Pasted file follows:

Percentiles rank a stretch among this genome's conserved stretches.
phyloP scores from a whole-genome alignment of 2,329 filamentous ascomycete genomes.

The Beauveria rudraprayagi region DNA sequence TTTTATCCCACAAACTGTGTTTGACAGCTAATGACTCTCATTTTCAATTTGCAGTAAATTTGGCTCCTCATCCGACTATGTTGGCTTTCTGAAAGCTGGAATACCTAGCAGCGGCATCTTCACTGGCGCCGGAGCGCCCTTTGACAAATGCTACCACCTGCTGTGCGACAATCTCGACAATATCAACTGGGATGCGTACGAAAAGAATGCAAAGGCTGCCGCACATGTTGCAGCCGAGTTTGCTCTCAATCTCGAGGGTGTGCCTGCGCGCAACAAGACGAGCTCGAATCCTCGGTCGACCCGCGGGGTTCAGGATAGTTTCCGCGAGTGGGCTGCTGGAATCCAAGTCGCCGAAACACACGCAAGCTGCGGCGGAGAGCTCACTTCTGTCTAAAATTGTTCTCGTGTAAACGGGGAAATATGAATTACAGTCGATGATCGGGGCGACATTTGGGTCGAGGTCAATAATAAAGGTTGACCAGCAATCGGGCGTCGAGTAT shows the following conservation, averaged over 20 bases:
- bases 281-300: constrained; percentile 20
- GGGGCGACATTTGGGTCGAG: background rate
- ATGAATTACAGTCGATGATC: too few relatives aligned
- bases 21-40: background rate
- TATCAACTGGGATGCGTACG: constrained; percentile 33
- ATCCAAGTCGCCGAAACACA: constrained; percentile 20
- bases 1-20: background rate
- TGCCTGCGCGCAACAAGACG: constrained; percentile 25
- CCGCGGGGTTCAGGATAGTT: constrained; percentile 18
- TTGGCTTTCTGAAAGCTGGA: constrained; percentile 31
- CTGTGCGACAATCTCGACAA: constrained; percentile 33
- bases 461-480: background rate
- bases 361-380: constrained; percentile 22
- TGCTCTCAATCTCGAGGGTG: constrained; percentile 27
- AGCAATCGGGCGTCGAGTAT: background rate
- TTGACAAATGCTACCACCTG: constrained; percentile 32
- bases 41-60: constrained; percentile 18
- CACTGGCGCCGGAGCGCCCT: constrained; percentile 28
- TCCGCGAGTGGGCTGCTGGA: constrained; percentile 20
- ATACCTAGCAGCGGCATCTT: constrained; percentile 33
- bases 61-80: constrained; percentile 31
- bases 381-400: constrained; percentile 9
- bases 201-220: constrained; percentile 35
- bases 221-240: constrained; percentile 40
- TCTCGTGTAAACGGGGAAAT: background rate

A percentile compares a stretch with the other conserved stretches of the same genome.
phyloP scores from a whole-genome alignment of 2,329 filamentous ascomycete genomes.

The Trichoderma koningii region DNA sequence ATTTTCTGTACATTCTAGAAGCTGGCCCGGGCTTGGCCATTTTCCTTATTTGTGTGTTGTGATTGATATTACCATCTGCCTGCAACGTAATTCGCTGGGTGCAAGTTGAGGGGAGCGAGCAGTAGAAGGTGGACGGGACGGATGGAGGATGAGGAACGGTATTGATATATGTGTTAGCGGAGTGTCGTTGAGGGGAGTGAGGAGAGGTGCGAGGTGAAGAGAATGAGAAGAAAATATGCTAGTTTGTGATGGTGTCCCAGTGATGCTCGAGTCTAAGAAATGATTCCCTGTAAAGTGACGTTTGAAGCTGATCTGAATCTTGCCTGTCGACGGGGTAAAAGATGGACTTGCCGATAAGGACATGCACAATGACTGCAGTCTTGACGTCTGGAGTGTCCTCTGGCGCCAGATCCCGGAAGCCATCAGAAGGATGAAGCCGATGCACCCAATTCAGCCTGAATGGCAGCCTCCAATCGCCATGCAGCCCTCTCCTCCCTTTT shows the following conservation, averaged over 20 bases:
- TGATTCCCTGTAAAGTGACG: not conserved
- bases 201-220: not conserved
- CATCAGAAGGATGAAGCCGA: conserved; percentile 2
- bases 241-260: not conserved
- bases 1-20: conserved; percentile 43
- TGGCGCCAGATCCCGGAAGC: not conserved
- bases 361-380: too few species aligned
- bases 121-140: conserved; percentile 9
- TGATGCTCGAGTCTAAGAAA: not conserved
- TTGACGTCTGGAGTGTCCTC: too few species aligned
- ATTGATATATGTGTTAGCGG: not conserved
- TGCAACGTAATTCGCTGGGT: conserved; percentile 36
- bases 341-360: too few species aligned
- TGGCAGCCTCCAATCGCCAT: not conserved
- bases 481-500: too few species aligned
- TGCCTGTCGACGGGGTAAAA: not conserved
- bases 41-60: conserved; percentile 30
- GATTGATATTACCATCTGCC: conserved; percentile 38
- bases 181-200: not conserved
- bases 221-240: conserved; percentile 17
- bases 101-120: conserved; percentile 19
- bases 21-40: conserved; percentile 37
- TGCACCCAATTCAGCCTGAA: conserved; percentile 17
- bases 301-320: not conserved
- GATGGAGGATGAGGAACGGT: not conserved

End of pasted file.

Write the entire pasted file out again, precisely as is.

Percentiles rank a stretch among this genome's conserved stretches.
phyloP scores from a whole-genome alignment of 2,329 filamentous ascomycete genomes.

The Beauveria rudraprayagi region DNA sequence TTTTATCCCACAAACTGTGTTTGACAGCTAATGACTCTCATTTTCAATTTGCAGTAAATTTGGCTCCTCATCCGACTATGTTGGCTTTCTGAAAGCTGGAATACCTAGCAGCGGCATCTTCACTGGCGCCGGAGCGCCCTTTGACAAATGCTACCACCTGCTGTGCGACAATCTCGACAATATCAACTGGGATGCGTACGAAAAGAATGCAAAGGCTGCCGCACATGTTGCAGCCGAGTTTGCTCTCAATCTCGAGGGTGTGCCTGCGCGCAACAAGACGAGCTCGAATCCTCGGTCGACCCGCGGGGTTCAGGATAGTTTCCGCGAGTGGGCTGCTGGAATCCAAGTCGCCGAAACACACGCAAGCTGCGGCGGAGAGCTCACTTCTGTCTAAAATTGTTCTCGTGTAAACGGGGAAATATGAATTACAGTCGATGATCGGGGCGACATTTGGGTCGAGGTCAATAATAAAGGTTGACCAGCAATCGGGCGTCGAGTAT shows the following conservation, averaged over 20 bases:
- bases 281-300: constrained; percentile 20
- GGGGCGACATTTGGGTCGAG: background rate
- ATGAATTACAGTCGATGATC: too few relatives aligned
- bases 21-40: background rate
- TATCAACTGGGATGCGTACG: constrained; percentile 33
- ATCCAAGTCGCCGAAACACA: constrained; percentile 20
- bases 1-20: background rate
- TGCCTGCGCGCAACAAGACG: constrained; percentile 25
- CCGCGGGGTTCAGGATAGTT: constrained; percentile 18
- TTGGCTTTCTGAAAGCTGGA: constrained; percentile 31
- CTGTGCGACAATCTCGACAA: constrained; percentile 33
- bases 461-480: background rate
- bases 361-380: constrained; percentile 22
- TGCTCTCAATCTCGAGGGTG: constrained; percentile 27
- AGCAATCGGGCGTCGAGTAT: background rate
- TTGACAAATGCTACCACCTG: constrained; percentile 32
- bases 41-60: constrained; percentile 18
- CACTGGCGCCGGAGCGCCCT: constrained; percentile 28
- TCCGCGAGTGGGCTGCTGGA: constrained; percentile 20
- ATACCTAGCAGCGGCATCTT: constrained; percentile 33
- bases 61-80: constrained; percentile 31
- bases 381-400: constrained; percentile 9
- bases 201-220: constrained; percentile 35
- bases 221-240: constrained; percentile 40
- TCTCGTGTAAACGGGGAAAT: background rate

A percentile compares a stretch with the other conserved stretches of the same genome.
phyloP scores from a whole-genome alignment of 2,329 filamentous ascomycete genomes.

The Trichoderma koningii region DNA sequence ATTTTCTGTACATTCTAGAAGCTGGCCCGGGCTTGGCCATTTTCCTTATTTGTGTGTTGTGATTGATATTACCATCTGCCTGCAACGTAATTCGCTGGGTGCAAGTTGAGGGGAGCGAGCAGTAGAAGGTGGACGGGACGGATGGAGGATGAGGAACGGTATTGATATATGTGTTAGCGGAGTGTCGTTGAGGGGAGTGAGGAGAGGTGCGAGGTGAAGAGAATGAGAAGAAAATATGCTAGTTTGTGATGGTGTCCCAGTGATGCTCGAGTCTAAGAAATGATTCCCTGTAAAGTGACGTTTGAAGCTGATCTGAATCTTGCCTGTCGACGGGGTAAAAGATGGACTTGCCGATAAGGACATGCACAATGACTGCAGTCTTGACGTCTGGAGTGTCCTCTGGCGCCAGATCCCGGAAGCCATCAGAAGGATGAAGCCGATGCACCCAATTCAGCCTGAATGGCAGCCTCCAATCGCCATGCAGCCCTCTCCTCCCTTTT shows the following conservation, averaged over 20 bases:
- TGATTCCCTGTAAAGTGACG: not conserved
- bases 201-220: not conserved
- CATCAGAAGGATGAAGCCGA: conserved; percentile 2
- bases 241-260: not conserved
- bases 1-20: conserved; percentile 43
- TGGCGCCAGATCCCGGAAGC: not conserved
- bases 361-380: too few species aligned
- bases 121-140: conserved; percentile 9
- TGATGCTCGAGTCTAAGAAA: not conserved
- TTGACGTCTGGAGTGTCCTC: too few species aligned
- ATTGATATATGTGTTAGCGG: not conserved
- TGCAACGTAATTCGCTGGGT: conserved; percentile 36
- bases 341-360: too few species aligned
- TGGCAGCCTCCAATCGCCAT: not conserved
- bases 481-500: too few species aligned
- TGCCTGTCGACGGGGTAAAA: not conserved
- bases 41-60: conserved; percentile 30
- GATTGATATTACCATCTGCC: conserved; percentile 38
- bases 181-200: not conserved
- bases 221-240: conserved; percentile 17
- bases 101-120: conserved; percentile 19
- bases 21-40: conserved; percentile 37
- TGCACCCAATTCAGCCTGAA: conserved; percentile 17
- bases 301-320: not conserved
- GATGGAGGATGAGGAACGGT: not conserved